". . . peak experiences occur at all levels of achievement and skill, not just at the most elevated. This is crucial because it means that peak experiences are available to everyone."
The 4 Signatures of a Peak Experience
At this point, we've discussed what peak experiences are (powerful, uplifting moments); we've pointed out something all outdoor enthusiasts intuitively know (peak experiences feel good, make life better, and often happen in the outdoors); we've emphasized the idea that anyone (from extreme athletes to everyday Joes) can have peak experiences; and we've started a discussion about how outdoor recreation creates a particularly inviting environment for peak experiences to arise.
This sets the stage for a seemingly simple but massively important question: What is it about experiences like watching a meteor shower or hiking under a full moon that effects us differently from, say, watching a movie or browsing on the web? Or to frame the question another way: Why do outdoor experiences cultivate such fertile ground for peak experiences to arise?
This is not a new question, not by a long stretch, which means that the concepts that we're about to dip into are being drawn from a deep well of ancient knowledge. There's science here too, plenty of it, but the science merely confirms what the monks, poets, and philosophers have been telling us for centuries: Nature is good for us.
Why this is true can't be fully explained in a short essay like this one, but one of the best explanations has to do with four signature qualities of a peak experience—significance, focus, transcendence, and fulfillment—and how outdoor recreation encourages these qualities.
Peak experiences are always characterized by at least one of these four qualities. Outdoor activities offer a powerful way to invite all four of these qualities simultaneously, which is, in a nutshell, the point I'm trying to hammer home here.
If we want to live a life that feels meaningful, if we want to feel energized, if we want to escape the hum-drum of the everyday, one of the most reliable ways is to get outside and to be active. Plain and simple.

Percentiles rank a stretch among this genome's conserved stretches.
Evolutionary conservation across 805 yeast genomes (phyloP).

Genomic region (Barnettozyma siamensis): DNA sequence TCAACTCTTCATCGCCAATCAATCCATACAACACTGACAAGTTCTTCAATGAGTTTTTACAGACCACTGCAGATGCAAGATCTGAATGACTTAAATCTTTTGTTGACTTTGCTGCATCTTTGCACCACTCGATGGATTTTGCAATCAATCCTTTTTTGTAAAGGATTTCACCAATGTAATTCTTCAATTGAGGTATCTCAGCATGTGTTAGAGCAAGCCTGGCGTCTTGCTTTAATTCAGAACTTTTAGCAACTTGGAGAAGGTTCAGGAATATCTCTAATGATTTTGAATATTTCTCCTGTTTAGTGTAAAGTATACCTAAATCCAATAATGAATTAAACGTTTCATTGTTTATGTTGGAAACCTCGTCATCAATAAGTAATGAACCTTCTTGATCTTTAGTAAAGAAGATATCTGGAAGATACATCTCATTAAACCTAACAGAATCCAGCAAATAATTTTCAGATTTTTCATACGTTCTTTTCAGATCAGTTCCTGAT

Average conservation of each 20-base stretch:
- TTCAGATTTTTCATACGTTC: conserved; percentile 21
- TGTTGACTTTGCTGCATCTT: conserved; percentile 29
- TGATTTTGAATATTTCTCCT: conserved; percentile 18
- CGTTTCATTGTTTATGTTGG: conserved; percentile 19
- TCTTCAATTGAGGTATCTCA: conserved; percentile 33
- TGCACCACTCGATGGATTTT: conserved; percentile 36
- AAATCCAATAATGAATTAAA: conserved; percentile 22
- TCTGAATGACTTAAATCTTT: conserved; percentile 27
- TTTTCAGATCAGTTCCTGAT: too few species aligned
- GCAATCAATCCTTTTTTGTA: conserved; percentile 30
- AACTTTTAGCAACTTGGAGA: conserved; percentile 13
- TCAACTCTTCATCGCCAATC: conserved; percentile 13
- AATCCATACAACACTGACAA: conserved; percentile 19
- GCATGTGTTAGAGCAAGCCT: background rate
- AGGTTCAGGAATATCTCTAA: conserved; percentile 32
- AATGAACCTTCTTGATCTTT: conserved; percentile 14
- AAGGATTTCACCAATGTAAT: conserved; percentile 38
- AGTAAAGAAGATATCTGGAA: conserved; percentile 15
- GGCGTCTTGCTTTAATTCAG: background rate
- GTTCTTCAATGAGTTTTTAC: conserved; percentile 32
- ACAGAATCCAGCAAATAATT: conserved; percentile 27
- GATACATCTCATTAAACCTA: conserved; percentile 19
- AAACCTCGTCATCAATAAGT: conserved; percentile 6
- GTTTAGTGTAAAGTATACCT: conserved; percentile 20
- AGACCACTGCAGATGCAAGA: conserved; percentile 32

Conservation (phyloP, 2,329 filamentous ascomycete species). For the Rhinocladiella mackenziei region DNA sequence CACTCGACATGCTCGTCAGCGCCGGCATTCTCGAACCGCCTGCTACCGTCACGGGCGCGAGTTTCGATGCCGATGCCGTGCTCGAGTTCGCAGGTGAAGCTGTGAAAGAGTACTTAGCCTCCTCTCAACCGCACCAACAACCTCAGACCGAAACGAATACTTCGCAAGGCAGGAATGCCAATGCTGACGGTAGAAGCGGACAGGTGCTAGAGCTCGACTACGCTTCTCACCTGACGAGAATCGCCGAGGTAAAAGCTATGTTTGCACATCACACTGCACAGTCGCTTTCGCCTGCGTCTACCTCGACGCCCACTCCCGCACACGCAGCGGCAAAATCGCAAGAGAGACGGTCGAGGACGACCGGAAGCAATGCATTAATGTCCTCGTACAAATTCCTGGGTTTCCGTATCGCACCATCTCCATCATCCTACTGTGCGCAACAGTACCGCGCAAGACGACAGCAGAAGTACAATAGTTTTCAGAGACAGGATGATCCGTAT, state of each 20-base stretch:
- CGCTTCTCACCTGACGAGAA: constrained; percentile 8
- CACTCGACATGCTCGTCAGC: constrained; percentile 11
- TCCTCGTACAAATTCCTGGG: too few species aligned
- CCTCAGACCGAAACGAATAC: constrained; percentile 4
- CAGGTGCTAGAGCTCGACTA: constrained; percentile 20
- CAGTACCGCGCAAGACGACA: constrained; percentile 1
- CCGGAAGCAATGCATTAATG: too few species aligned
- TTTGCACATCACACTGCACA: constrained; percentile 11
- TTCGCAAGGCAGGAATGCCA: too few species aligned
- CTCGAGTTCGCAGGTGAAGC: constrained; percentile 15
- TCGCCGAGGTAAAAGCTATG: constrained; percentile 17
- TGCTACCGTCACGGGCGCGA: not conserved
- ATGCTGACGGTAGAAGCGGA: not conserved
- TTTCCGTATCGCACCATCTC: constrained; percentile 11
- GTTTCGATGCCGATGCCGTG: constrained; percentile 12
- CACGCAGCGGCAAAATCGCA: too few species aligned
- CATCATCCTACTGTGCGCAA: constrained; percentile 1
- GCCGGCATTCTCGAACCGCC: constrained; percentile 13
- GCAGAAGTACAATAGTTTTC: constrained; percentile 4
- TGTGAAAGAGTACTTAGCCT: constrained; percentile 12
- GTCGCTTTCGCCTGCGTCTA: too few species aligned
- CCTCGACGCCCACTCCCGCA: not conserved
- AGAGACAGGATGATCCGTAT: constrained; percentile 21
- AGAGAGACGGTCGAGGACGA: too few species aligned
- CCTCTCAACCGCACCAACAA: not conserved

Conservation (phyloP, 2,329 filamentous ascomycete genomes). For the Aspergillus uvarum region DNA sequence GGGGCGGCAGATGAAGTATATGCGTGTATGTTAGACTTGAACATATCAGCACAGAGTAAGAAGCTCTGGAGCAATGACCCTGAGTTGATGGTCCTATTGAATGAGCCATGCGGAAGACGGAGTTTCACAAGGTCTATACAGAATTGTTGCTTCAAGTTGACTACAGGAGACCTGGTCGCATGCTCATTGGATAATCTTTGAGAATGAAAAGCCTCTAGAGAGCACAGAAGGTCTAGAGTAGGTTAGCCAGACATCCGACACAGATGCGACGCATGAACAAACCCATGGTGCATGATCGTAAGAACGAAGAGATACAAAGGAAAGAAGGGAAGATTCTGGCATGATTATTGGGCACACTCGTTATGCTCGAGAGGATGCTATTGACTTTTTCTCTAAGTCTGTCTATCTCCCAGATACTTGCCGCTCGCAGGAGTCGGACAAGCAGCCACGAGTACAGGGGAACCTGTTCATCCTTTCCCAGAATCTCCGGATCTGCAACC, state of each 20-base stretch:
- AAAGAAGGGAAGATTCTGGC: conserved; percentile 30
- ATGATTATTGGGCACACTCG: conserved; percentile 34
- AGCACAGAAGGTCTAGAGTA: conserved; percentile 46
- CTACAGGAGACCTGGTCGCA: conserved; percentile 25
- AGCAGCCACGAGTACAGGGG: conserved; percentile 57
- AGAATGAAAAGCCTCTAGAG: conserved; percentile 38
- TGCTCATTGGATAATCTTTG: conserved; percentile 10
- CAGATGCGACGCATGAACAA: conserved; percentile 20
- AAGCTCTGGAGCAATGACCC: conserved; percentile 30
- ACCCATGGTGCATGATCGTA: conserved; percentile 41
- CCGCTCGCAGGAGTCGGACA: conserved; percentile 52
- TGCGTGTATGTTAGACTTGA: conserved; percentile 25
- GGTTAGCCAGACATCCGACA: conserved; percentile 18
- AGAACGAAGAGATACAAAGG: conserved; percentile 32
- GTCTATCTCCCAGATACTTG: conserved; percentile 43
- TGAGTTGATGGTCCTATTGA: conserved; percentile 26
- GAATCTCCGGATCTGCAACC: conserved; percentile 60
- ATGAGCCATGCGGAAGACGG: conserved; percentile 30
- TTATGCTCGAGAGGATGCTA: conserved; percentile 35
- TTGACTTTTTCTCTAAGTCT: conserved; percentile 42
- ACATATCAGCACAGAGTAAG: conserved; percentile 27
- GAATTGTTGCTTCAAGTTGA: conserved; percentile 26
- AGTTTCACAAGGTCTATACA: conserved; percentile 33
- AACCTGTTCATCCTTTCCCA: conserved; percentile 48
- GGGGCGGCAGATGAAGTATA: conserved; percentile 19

Unlike everyday experiences, outdoor recreation invites sudden and profound moments of perspective and self-awareness—in other words, the potential that we might experience significance is increased.
In contrast to our usual distracted “monkey minds,” in the outdoors our thinking is often characterized by mindfulness, calm, and absorption—in other words, the potential that we might find a moment of focus is increased.
Daily life can often feel unrewarding, but outdoor activities tend to feel deeply gratifying—in other words, the potential that we might enjoy a taste of fulfillment is increased.
And finally, in a modern world that is often characterized by the profane and the ordinary, outdoor experiences invite a counterbalance of inspirations and wonder—in other words, the potential that we might have a glimpse of the transcendent is increased.
The formula isn't that complicated when you break down as we just did. Spend time doing things that invite significance, focus, transcendence, and fulfillment and you're going to bump into a few incredible experiences—moments that will change you, uplift you, and make you feel truly alive.
Six Peak Experience Quotes
To have any rational conversation about well-being, we need to bring more than just doctors and scientists to the table. We need big wave surfers, rock climbers, fly fishermen, grandmas who longboard, grandpas who cannonball into pools, kids who climb trees and parents who let them. That's the right crowd if you want proven answers.
It's true that there is no perfect recipe for activating peak experiences. We can’t put them on a grocery list and go shopping for them. But if we are intentional, we can create fertile soil for peak experiences to bloom. In other words, they are a side-effect of a life well-lived.
The bottom line: Peak Experiences are not always a matter of grace, luck, or happenstance. Peak experiences can be nurtured and invited if we are purposeful.
"The bottom line: Peak Experiences are not always a matter of grace, luck, or happenstance. Peak experiences can be nurtured and invited if we are purposeful."
So go outside more often. Travel. Take your running shoes for a spin. Follow your dog and see where she takes you. Wake up early to watch the sunrise. You don't need to overdo it, but you do need to do something, preferably outdoors.
The point here cannot be overstated: Adventure is the air that a well-lived life breathes.